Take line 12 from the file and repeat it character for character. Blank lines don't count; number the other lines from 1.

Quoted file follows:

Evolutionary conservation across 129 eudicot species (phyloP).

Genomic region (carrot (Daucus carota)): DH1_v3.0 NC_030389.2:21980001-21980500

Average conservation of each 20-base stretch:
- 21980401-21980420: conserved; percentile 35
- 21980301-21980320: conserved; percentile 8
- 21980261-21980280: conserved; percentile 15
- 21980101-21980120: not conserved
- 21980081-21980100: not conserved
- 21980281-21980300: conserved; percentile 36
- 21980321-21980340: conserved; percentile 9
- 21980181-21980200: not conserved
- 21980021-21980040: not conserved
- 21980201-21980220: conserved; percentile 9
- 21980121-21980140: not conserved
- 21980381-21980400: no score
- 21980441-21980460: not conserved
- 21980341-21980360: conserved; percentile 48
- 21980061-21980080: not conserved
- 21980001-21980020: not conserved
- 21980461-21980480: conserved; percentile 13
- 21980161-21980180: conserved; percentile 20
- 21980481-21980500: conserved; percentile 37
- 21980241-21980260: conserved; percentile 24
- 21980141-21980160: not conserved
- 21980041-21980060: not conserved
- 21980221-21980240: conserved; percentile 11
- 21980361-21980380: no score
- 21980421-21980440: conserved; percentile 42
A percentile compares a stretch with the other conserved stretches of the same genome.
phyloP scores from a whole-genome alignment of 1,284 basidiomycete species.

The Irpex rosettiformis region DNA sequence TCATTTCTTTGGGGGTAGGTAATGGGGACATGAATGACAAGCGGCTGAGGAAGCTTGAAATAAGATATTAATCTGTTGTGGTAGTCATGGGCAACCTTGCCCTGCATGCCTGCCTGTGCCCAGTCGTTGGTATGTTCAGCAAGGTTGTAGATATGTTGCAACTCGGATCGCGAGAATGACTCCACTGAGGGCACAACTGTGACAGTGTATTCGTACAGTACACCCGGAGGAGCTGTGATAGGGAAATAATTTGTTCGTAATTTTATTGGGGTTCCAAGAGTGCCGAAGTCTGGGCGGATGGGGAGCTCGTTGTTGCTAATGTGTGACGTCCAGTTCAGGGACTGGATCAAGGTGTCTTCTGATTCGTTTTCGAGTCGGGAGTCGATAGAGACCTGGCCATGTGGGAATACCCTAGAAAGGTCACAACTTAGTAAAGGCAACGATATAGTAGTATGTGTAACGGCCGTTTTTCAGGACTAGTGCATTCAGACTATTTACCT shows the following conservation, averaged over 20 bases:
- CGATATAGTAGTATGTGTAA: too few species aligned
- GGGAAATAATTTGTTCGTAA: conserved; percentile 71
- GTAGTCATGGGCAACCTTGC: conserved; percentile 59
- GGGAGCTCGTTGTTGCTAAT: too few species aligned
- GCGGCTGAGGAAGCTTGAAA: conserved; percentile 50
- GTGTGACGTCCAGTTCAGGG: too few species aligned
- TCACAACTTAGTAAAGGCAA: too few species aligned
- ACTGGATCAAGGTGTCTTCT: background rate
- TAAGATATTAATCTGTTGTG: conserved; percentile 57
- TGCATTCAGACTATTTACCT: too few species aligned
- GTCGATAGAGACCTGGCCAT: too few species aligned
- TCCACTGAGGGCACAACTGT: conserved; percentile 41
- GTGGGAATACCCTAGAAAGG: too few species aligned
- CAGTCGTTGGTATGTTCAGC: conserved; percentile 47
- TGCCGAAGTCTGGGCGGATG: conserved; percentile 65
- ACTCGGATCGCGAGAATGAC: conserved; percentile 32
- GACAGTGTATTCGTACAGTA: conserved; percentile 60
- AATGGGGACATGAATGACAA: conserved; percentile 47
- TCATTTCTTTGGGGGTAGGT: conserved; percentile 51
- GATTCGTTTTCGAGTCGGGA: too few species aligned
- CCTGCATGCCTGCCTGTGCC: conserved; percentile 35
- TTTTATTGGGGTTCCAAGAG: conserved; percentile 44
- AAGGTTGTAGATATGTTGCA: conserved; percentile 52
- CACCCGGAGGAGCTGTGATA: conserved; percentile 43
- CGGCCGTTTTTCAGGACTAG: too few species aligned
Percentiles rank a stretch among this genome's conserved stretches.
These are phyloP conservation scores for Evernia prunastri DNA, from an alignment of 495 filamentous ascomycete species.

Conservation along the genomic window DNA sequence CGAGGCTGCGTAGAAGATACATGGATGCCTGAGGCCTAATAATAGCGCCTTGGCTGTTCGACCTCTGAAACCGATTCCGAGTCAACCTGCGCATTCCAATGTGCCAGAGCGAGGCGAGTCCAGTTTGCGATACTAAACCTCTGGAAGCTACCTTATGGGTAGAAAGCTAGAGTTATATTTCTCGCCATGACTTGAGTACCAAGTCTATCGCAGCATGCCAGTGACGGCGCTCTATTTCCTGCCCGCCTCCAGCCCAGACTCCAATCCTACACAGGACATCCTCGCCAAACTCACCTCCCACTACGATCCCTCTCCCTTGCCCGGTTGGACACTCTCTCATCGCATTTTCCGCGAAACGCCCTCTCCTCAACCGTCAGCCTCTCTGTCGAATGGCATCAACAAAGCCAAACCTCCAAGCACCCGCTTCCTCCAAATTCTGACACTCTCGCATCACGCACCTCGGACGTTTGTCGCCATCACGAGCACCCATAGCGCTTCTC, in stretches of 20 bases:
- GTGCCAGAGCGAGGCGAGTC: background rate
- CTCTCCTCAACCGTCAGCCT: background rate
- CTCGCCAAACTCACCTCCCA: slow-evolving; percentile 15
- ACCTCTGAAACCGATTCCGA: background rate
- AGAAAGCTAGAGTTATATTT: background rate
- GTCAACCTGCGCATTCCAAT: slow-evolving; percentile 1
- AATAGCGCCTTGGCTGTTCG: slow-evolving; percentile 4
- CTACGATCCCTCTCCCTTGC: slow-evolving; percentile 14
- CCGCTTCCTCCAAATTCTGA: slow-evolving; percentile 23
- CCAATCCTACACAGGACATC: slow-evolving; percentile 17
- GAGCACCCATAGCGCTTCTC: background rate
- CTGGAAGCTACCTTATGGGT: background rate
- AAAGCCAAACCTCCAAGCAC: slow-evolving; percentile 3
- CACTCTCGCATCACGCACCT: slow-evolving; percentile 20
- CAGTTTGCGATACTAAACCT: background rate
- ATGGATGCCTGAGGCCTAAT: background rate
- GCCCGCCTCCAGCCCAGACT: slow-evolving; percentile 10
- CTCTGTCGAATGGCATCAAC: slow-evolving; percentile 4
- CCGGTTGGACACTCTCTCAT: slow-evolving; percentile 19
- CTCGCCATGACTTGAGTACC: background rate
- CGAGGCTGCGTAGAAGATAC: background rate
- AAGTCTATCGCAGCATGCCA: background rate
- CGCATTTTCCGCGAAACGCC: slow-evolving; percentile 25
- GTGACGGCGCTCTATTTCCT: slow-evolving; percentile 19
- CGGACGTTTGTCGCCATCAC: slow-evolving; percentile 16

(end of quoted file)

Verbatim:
- 21980021-21980040: not conserved